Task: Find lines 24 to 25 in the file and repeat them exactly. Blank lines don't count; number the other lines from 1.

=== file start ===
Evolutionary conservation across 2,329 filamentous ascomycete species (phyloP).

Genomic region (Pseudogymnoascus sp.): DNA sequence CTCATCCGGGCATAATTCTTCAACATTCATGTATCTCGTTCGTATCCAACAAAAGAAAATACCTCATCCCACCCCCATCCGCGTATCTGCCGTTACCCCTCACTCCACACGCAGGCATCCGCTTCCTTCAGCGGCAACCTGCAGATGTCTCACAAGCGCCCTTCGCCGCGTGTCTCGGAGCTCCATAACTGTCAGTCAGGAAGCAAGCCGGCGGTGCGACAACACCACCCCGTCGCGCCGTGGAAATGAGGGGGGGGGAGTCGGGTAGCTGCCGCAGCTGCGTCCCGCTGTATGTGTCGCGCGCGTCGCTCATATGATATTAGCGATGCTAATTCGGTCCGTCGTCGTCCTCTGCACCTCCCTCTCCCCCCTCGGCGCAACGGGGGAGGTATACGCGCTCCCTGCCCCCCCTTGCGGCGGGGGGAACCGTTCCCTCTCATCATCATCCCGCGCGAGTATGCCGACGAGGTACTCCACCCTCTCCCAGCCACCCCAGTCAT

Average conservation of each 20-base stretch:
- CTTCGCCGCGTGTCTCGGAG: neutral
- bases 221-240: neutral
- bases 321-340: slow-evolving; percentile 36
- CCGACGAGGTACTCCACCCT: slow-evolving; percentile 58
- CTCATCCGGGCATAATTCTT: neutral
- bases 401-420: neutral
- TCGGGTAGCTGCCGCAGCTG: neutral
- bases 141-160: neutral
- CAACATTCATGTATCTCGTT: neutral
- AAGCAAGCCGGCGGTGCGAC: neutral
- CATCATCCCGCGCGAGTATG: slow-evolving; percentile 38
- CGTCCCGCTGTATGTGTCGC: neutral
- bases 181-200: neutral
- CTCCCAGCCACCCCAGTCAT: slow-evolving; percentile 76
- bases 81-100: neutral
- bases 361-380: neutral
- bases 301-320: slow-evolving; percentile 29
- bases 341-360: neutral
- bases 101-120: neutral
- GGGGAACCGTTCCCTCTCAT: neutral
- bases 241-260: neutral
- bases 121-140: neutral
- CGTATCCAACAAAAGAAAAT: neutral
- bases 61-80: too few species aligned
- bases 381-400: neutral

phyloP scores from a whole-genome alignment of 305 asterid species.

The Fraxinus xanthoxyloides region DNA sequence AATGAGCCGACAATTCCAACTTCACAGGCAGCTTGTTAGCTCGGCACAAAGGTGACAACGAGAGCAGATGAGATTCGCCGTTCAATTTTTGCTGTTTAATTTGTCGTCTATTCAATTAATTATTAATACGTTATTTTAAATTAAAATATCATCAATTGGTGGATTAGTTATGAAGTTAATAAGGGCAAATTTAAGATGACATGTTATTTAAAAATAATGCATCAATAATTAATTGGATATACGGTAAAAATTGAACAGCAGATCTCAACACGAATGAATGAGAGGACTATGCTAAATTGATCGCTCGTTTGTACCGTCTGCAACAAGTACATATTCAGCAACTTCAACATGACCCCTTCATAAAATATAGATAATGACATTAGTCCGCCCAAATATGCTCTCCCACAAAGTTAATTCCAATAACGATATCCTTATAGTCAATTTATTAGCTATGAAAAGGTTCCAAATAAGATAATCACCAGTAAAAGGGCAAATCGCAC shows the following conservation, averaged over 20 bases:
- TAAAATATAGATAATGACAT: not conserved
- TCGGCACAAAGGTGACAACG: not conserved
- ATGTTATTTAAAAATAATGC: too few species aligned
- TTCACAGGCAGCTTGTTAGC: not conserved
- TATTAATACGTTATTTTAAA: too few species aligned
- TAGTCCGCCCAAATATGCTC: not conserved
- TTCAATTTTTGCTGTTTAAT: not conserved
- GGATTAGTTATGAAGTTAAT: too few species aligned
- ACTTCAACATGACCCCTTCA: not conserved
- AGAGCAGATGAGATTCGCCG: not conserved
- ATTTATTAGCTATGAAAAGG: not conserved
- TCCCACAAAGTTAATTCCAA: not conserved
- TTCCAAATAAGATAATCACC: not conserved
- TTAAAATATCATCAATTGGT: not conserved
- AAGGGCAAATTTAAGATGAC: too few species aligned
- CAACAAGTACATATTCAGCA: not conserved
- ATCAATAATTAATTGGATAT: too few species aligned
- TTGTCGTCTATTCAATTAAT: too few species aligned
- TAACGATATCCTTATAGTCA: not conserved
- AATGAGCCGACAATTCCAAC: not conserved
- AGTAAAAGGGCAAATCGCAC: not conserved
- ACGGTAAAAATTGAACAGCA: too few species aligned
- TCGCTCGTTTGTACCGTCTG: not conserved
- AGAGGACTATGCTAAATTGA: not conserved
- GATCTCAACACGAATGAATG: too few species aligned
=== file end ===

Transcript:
- bases 241-260: neutral
- bases 121-140: neutral